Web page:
Liver resection versus radiofrequency ablation for hepatitis B virus-related small hepatocellular carcinoma

Journal of Hepatocellular Carcinoma, Jan 2018

Liver resection versus radiofrequency ablation for hepatitis B virus-related small hepatocellular carcinoma Bin Liang,1,2 Siyang Yao,2 Jiapeng Zhou,3 Zongkui Li,1,2 Tianqi Liu2 1Department of Graduate School, The Guangxi Medical University, 2Department of Hepatobiliary Surgery, The People’s Hospital of Guangxi Zhuang Autonomous Region, Nanning, 3Department of Hepatobiliary Surgery, The First People’s Hospital of Qinzhou, Qinzhou, People’s Republic of China Background: To compare the outcomes of liver resection (LR) with radiofrequency ablation (RFA) for patients with hepatitis B virus (HBV)-related small hepatocellular carcinoma (HCC).Methods: A total of 122 HBV-related small HCC patients who underwent LR (n=64) or RFA (n=58) were involved in this retrospective study. Their basic clinical data, postoperative complications, survival outcomes, and prognostic factors were compared and analyzed.Results: Patients in the LR group had more serious complications (11 versus 0) and longer postoperative hospital stays (11.3 versus 6.0 days) than those in the RFA group (all P

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Liver resection versus radiofrequency ablation for hepatitis B virus-related small hepatocellular carcinoma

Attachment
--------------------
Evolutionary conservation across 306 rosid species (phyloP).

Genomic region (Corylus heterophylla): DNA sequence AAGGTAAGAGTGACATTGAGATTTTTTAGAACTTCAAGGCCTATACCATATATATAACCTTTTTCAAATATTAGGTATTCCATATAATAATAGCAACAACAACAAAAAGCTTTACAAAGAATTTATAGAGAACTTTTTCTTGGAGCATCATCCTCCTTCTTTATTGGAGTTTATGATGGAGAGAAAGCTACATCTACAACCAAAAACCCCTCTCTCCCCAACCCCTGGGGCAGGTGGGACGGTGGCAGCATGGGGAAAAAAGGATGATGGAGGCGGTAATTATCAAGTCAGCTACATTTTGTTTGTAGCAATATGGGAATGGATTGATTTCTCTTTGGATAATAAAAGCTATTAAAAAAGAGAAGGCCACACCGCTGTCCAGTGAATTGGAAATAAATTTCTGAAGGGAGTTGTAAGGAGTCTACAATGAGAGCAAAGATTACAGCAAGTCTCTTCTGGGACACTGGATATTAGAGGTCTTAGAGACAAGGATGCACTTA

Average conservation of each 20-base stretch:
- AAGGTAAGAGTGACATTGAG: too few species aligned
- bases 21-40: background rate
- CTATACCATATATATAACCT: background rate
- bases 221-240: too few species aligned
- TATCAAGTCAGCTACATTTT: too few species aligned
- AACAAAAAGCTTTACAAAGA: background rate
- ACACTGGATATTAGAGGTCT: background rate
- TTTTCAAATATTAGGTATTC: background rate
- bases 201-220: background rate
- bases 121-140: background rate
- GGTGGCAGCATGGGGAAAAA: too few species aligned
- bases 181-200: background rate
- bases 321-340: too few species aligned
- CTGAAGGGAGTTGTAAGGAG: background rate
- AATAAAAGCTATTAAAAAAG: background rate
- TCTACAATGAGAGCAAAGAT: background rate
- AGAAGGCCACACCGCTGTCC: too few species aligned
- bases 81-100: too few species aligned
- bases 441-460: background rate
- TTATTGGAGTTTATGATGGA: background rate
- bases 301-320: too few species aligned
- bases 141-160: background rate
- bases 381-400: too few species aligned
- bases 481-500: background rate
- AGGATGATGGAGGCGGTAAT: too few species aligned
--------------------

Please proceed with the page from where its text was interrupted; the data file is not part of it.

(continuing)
Journal of Hepatocellular Carcinoma Liver resection versus radiofrequency ablation for hepatitis B virus-related small hepatocellular carcinoma Bin Liang 1 2 Siyang Yao 1 Jiapeng Zhou 0 Zongkui Li 1 2 Tianqi Liu 1 0 Department of Hepatobiliary Surgery, The First People's Hospital of Qinzhou , Qinzhou , People's Republic of China 1 Department of Hepatobiliary Surgery, The People's Hospital of Guangxi Zhuang Autonomous Region , Nanning 2 Department of Graduate School, The Guangxi Medical University frde roF PowerdbyTCPDF(ww.tcpdf.org) recommended. Background: To compare the outcomes of liver resection (LR) with radiofrequency ablation (RFA) for patients with hepatitis B virus (HBV)-related small hepatocellular carcinoma (HCC). Methods: A total of 122 HBV-related small HCC patients who underwent LR (n=64) or RFA (n=58) were involved in this retrospective study. Their basic clinical data, postoperative complications, survival outcomes, and prognostic factors were compared and analyzed. Results: Patients in the LR group had more serious complications (11 versus 0) and longer postoperative hospital stays (11.3 versus 6.0 days) than those in the RFA group (all P<0.05). LR was associated with better recurrence-free survival (RFS) rates at 1, 3, and 5 years compared with RFA (90.4%, 65.9%, and 49.5% versus 79.3%, 50.3%, and 35.6%, P=0.037), but there was no significant difference in overall survival (OS) (95.2%, 78.1%, 58.6% versus 93.1%, 71.3%, 52.9%, P=0.309). Multivariate Cox analysis showed that the hepatic cirrhosis (hazard ratio [HR]: 2.13), tumor number (HR: 3.73), tumor diameter (HR: 1.92), and postoperative anti-HBV therapy (HR: 0.53) had predictive values for RFS, and the latter three (HR: 4.34, 2.30, and 0.44) were independent predictors of OS (all P<0.05). Conclusion: LR might be considered the preferred method for patients with HBV-related small HCC, while RFA could apply to selective cases. Anti-HBV therapy after treatment was Hepatocellular carcinoma (HCC) is one of the most prevalent primary malignancies of the liver and is the leading cause of cancer-related deaths.1 The high incidence is partly due to the elevated chronic hepatitis B virus (HBV) prevalence, which is seen in 55%-60% of persons worldwide and in more than 70% in Asian countries in patients with HCC.2 Currently, liver resection (LR) and radiofrequency ablation (RFA) are usually considered as curative treatments of small HCCs, while the donor shortage greatly limits the applicability of liver transplantation.3 Over the past decades, although many studies worldwide have investigated the treatment of LR and RFA in patients with small HCCs, the use of these methodologies remains a controversial issue and has not yet been standardized, especially in the East, with its high prevalence of HBV infection.4 In this study, we compared the outcomes and explored the relevant prognostic factors of patients with HBV-related tion; survival - open access to scientific and medical research Background small HCC who underwent LR or RFA as the primary treatment through retrospective analysis, aiming to determine the efficacy of different treatment selection. Methods Patients This study was approved by the People’s Hospital of Guangxi Zhuang Autonomous Region Institutional Review Board and conformed to the ethical guidelines of the Declaration of Helsinki. A total of 578 patients with HCC underwent LR or RFA as the primary treatment from January 2011 to December 2016 in our hospital. Their medical records were retrospectively reviewed. Of these, 122 patients were selected in this study who met the following criteria: 1) the presence of small HCC (≤5 cm or ≤3 cm and no more than 3 lesions); 2) comorbid chronic HBV infection; 3) Child–Pugh class A or B and good performance status; 4) absence of vascular invasion, decompensated liver cirrhosis, and metastatic dis Diagnosis The diagnosis of HCC was confirmed by histopathology after resection for patients in the LR group, while percutaneous needle biopsy was performed for all of the patients in the RFA group. Primary treatment was defined before any previous treatment in both groups at the time of diagnosis of HCC. HBV-related HCC was identified in the patients with HCC who were diagnosed with coexisting presence of serum hepatitis B surface antigen.5 Contrast-enhanced ultrasound and/or multiphase contrast-enhanced spiral computed tomography scan with an instrumental criterion was used in the diagnosis of cirrhosis and in the measurement of the tumor number and diameter. Recurrence was defined as the emergence of a new tumor inside or outside the liver, including residual active tumor within or near the previous site found more than 1 month following the first treatment. Treatments The therapeutic benefits and potential risks of LR and RFA were provided to each patient in detail, and the final treatment modality was determined by individual patients after the surgeon’s suggestion was given. Informed consent forms were signed by all of the included patients before the treatment of LR or RFA. submit your manuscript | www.dovepress.com Dovepress Both LR and RFA were performed by the same experienced surgical group. Anatomical liver resection (ALR) was given priority to be applied to the patients while it was possible, and nonanatomical liver resection (NALR) was used in tumors adjacent to the main vasculature, and attempts were made to maintain an adequate surgical margin of at least 1.0 cm. Percutaneous RFA was conducted under sonographic (SSD-3500, Aloka, Chiba, Japan) guidance operated by the same experienced sonographer, and the tumors were completely ablated in automatic impedance control mode with the Radiofrequency System (RF 2000, USA). Percutaneous ethanol injection (PEI) was combined with RFA when the HCC lesions were in high-risk locations, such as near major vasculature, the liver surface, the gallbladder, or the gastrointestinal tract.6 Follow-up All of the patients selected in the study were followed up with biochemical liver function and serum alpha-fetoprotein (AFP) tests and ultrasonography or computed tomography/ magnetic resonance imaging examinations every 3–6 months until death or the end of the study. Recurrent tumors were managed by individualized therapy plans, which included repeated LR or RFA, transcatheter arterial chemoembolization, and oral sorafenib therapy. The time to tumor recurrence and overall survival (OS) were recorded. Follow-up data were collected until December 31, 2016. Statistical analysis The data of the patients were statistically analyzed using IBM SPSS software, version 22.0 (Armonk, NY, USA) for Windows. Continuous variables were evaluated with a single-factor analysis of variance. Categorical variables were compared using the chi-square test. Recurrence-free survival (RFS) and OS data were analyzed using the Kaplan–Meier method, and all survival curves in the two groups were compared using the log-rank test. Moreover, a Cox regression model was used to identify the prognostic factors. Multivariate analysis was executed for those factors with P-values<0.2 in univariate analysis. A P-value<0.05 was considered to indicate a statistically significant difference. Results Patients’ characteristics In this study, 122 patients who satisfied the inclusion criteria were selected: 64 of these underwent LR and 58 were treated with RFA. In the LR group, 47 patients received ALR, and 17 underwent NALR. In the other group, 37 patients were treated with RFA alone, and the remaining 21 had combined therapy with PEI. All of them were diagnosed with HCC by histopathology after treatment. The median follow-up times were 34.9 months (range, 7–66 months) in the LR group and 36.1 months (range, 9–66 months) in the RFA group. The baseline characteristics of all of the patients in both the LR and RFA groups are shown in Table 1. All the data of sex, age, serum carcinoembryonic antigen (CEA), the positive rate of AFP, total bilirubin (TB), albumin (ALB), alanine aminotransferase (ALT), and aspartate aminotransferase (AST), platelet count (PLT), the hepatitis B virus DNA levels (HNB-DNA), Child–Pugh classification, the presence of cirrhosis, the tumor number, and the maximum tumor diameter in both groups showed no significant differences between the two groups (all P>0.05). In addition, the number of patients who received anti-HBV therapy after surgery was 34 (53.1%) in the LR group and 37 (63.8%) in the RFA group (P=0.233), respectively. Postoperative characteristics Postoperative characteristics are presented in Table 2. Patients in the LR group tended to have lower ALB and higher ALT and AST than those in the RFA group (all P<0.001), and they were also more vulnerable to having procedure-related complications (11 versus 0, P=0.001), including hydrothorax (1 case), ascites (2 cases), elevated serum pancreatic α-amylase (6 cases), bleeding (1 case), and subphrenic infection (1 case). Furthermore, patients who received resection experienced longer postoperative hospital stays than those who underwent ablation; the median postoperative hospital days were 11.3 days (range, 7–25 days) in the LR group and 6.0 days in the RFA group (range, 3–10 days) (P<0.001). However, postoperative TB, 7-days AFP >400 ng/mL, and temperature ≥38.5°C were not significantly different between the two groups. There were no perioperative deaths in either group. Recurrence and survival At the time of censoring, recurrence was observed in 23 of 64 (35.9%) patients in the LR group and 32 of 58 (55.2%) in the RFA group (P=0.033). The cumulative RFS rates at 1, 3, and 5 years were estimated to be 90.4%, 65.9%, and 49.5% in the LR group and 79.3%, 50.3%, and 35.6% in the RFA group, respectively (Figure1A). The RFS rates were significantly higher in the LR group (P=0.037). There were 14 (21.9%) patients who died in the LR group and 19 (32.8%) in the RFA group (P=0.177). The 1-, 3-, 5-year cumulative OS rates in the LR group were 95.2%, 78.1%, and 58.6% and those in the RFA group were 93.1%, 71.3%, and 52.9%, respectively (Figure1B). There were no significant differences between the two groups in OS (P=0.309). Prognostic factors for outcomes In univariate analysis of RFS, the P-values for CEA, AST, PLT, hepatic cirrhosis, number of tumors, maximum tumor diameter, and postoperative anti-HBV therapy were all <0.20. The multivariate analysis of these seven variables showed that hepatic cirrhosis (hazard ratio [HR]: 2.13, 95% CI: 1.13–2.76, P=0.019), number of tumors (HR: 3.73, 95% CI: 1.93–7.20, P<0.001), maximum tumor diameter (HR: 1.92, 95% CI: 1.34–2.76, P<0.001), and postoperative anti-HBV therapy (HR: 0.49, 95% CI: 0.30–0.91, P=0.022) were independent prognostic factors associated with RFS. For OS, univariate analysis showed that the P-values of AST, number of tumors, maximum tumor diameter, and postoperative anti-HBV therapy were all <0.20. However, by multivariate analysis, the number of tumors (HR: 4.34, 95% CI: 1.98–9.52, P<0.001), maximum tumor diameter (HR: 2.30, 95% CI: 1.44–3.69, P=0.001), and postoperative antiHBV therapy (HR: 0.44, 95% CI: 0.22–0.89, P=0.023) were significant, independent predictors of OS. Further details are presented in Tables 3 and 4. Discussion HBV infection is one of the most prevalent risk factors in the development of HCC worldwide, and a large body of research has confirmed the association between viral infection and the occurrence of HCC.7,8 Although routine HCC surveillance of HBV-infected subjects could improve their survival, it has been reported that HBV-related HCC patients have significantly poorer outcomes after treatment than those without HBV infection.9,10 In past decades, numerous studies have compared the outcomes of patients with HCC who underwent LR or RFA; however, there has not been a consistent opinion on which treatment method is superior. Some researchers have confirmed that patients who receive LR have a significantly higher survival rate than those who receive RFA,11–15 while some investigations have indicated similar long-term outcomes between the two treatments,16–19 and have even reported that RFA was associated with better treatment efficacy than LR in patients with small HCC.20 Currently, among HBV-related small HCC cases, there are no Recurrence-free survival curve Overall survival curve P=0.037 P=0.309 B 1.0 0.8 Variables Multivariate analysis HR (95% CI) data comparing the clinical outcomes of LR with RFA, and our study was performed to explore the difference between these two treatments in such a cohort. Recently, several studies have reported that LR was associated with a lower recurrence risk but similar OS, compared with RFA in early-stage HCC patients.14,21,22 Consistent with this finding, our study also found the same outcomes between LR and RFA in HBV-related small HCC. Patients in the LR group achieved better cumulative RFS rates at 1, 3, and 5 years than those in the RFA group (P=0.037) but comparable OS rates between the two groups (P=0.309). LR has the advantage of removing the tumor-adjacent territory, likely including minute satellite lesions, especially in patients who underwent anatomical resection, which could offer better local control of HCC than RFA.23 In the present study, recurrence was observed in 55.2% (32/50) of cases in the RFA group, which was significantly higher than in the LR group with 35.9% (23/64) relapse during the follow-up period (P=0.033). According to previous reports, the recurrence rate in HBV-related HCC patients who underwent RFA treatment was 52.4%–60.8% after a 5-year follow-up, and the risk of recurrence was increased with the lower PLT, higher HBV DNA levels, and the tumor topographical factors (including the number, larger size, and proximity to major vessels or the diaphragm).24–28 Despite a significantly lower RFS in the RFA group, the OS was comparable in both groups. Such outcomes could probably be attributed to regular visits after surgery, which could detect early recurrence and ensure that patients received timely retreatment with individual methods.21 Additionally, our study showed that patients who underwent RFA experienced fewer treatment-related complications and shorter postoperative hospital stays. These results were consistent with previous studies.11–14,16 Accompanied by the advantage 18 of liver functional reserve, offering better tolerability, good l-20 repeatability, and cost-effectiveness,29 RFA could be consid-J3u ered an alternative therapy for selected patients with small 1no HCC, such as those with worse liver function and older 72 candidates. .631 In these patients, the results of multivariate analysis in our ..731 study showed that the presence of hepatic cirrhosis, multiple y54 tumors, and larger tumor diameter were significant indepen/b dent risk predictors of RFS, while only multiple tumors and .com larger tumor diameter were risk factors associated with OS. s rse Similarly, a previous study demonstrated that intervention pe (resection versus ablation), tumor number, tumor diameter, .vdow l.yno and a high level of serum AFP were independent risk factors /ww sue for RFS and OS for early-stage HCC.13 This finding sug:/tsp lna gests that HBV-related HCC patients with hepatic cirrhosis, tohm rspeo multiple tumors, and larger tumor diameters should undergo frde roF enhance surveillance after treatment, especially those who ad undergo RFA. o lnw Our study showed that postoperative anti-HBV therapy ado was an independent protective factor for both RFS and nom OS. This result was in agreement with several previous irca studies.30–33 A randomized controlled trial demonstrated lllrueaC trhecautrarnetni-cHeBaVndt himerparpoyveadfteOr StreinatmpaetnietnstisgnwiiftihcaHntBlyVr-eredluacteedd tcao HCC.30 Urata et al31 suggested that a high serum level of HBV peH DNA was a notable risk factor for recurrence after surgery for lfoa HBV-related HCC, and antiviral therapy could improve the runo long-term outcomes. Ke et al32 indicated that postoperative J anti-HBV therapy could significantly prolong survival time by increasing the likelihood of the patient receiving curative treatments in the event of a relapse and that it prevented death due to liver failure, especially in patients with early- or median-stage HCC. Hence, anti-HBV therapy after LR or RFA can be highly recommended in patients with HBVrelated small HCC to attain the benefit of better outcomes. There were several limitations in our study. First, because of the retrospective study design, there was potential for selection bias, as well as with the presence of uncontrolled confounding factors between the two groups. Second, there is no comparison of recurrence patterns and treatment modalities for recurrent tumor which may influence the results in this study. However, we plan to further our study by increasing submit your manuscript | www.dovepress.com Dovepress the sample size and comparing the recurrence to confirm the outcomes of these cohorts after treatment. Conclusion For patients with HBV-related small HCC, LR provided better RFS than RFA but had a similar OS in comparison. Patients who underwent RFA had fewer complications and shorter postoperative hospital stays. LR might be considered the preferred method for these patients, while RFA could apply to selective patients who would be unable to tolerate surgical resection. Hepatic cirrhosis, tumor number, and maximum tumor diameter were independent prognostic factors of longterm outcomes in this cohort, and anti-HBV therapy after treatment was recommended. Acknowledgments This study was supported by grants from the Project of Guangxi Scientific Research and Technology Development plan, China (2013BC26214). The authors thank Dr Xixia Liu and Dr Xiaofeng Dong, who have been a source of encouragement and inspiration. Disclosure The authors report no conflicts of interest in this work. 8 1 0 2 l u J 3 1 n o 2 7 1 . 3 6 1 . 7 3 . 4 5 y b / m o c . s s e r p e Publish your work in this journal The Journal of Hepatocellular Carcinoma is an international, peerreviewed, open access journal that offers a platform for the dissemination and study of clinical, translational and basic research findings in this rapidly developing field. Development in areas including, but not limited to, epidemiology, vaccination, hepatitis therapy, pathology and 1. 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Bin Liang, Siyang Yao, Jiapeng Zhou, Zongkui Li, Tianqi Liu. Liver resection versus radiofrequency ablation for hepatitis B virus-related small hepatocellular carcinoma, Journal of Hepatocellular Carcinoma, 2018, 1-7, DOI: 10.2147/JHC.S152202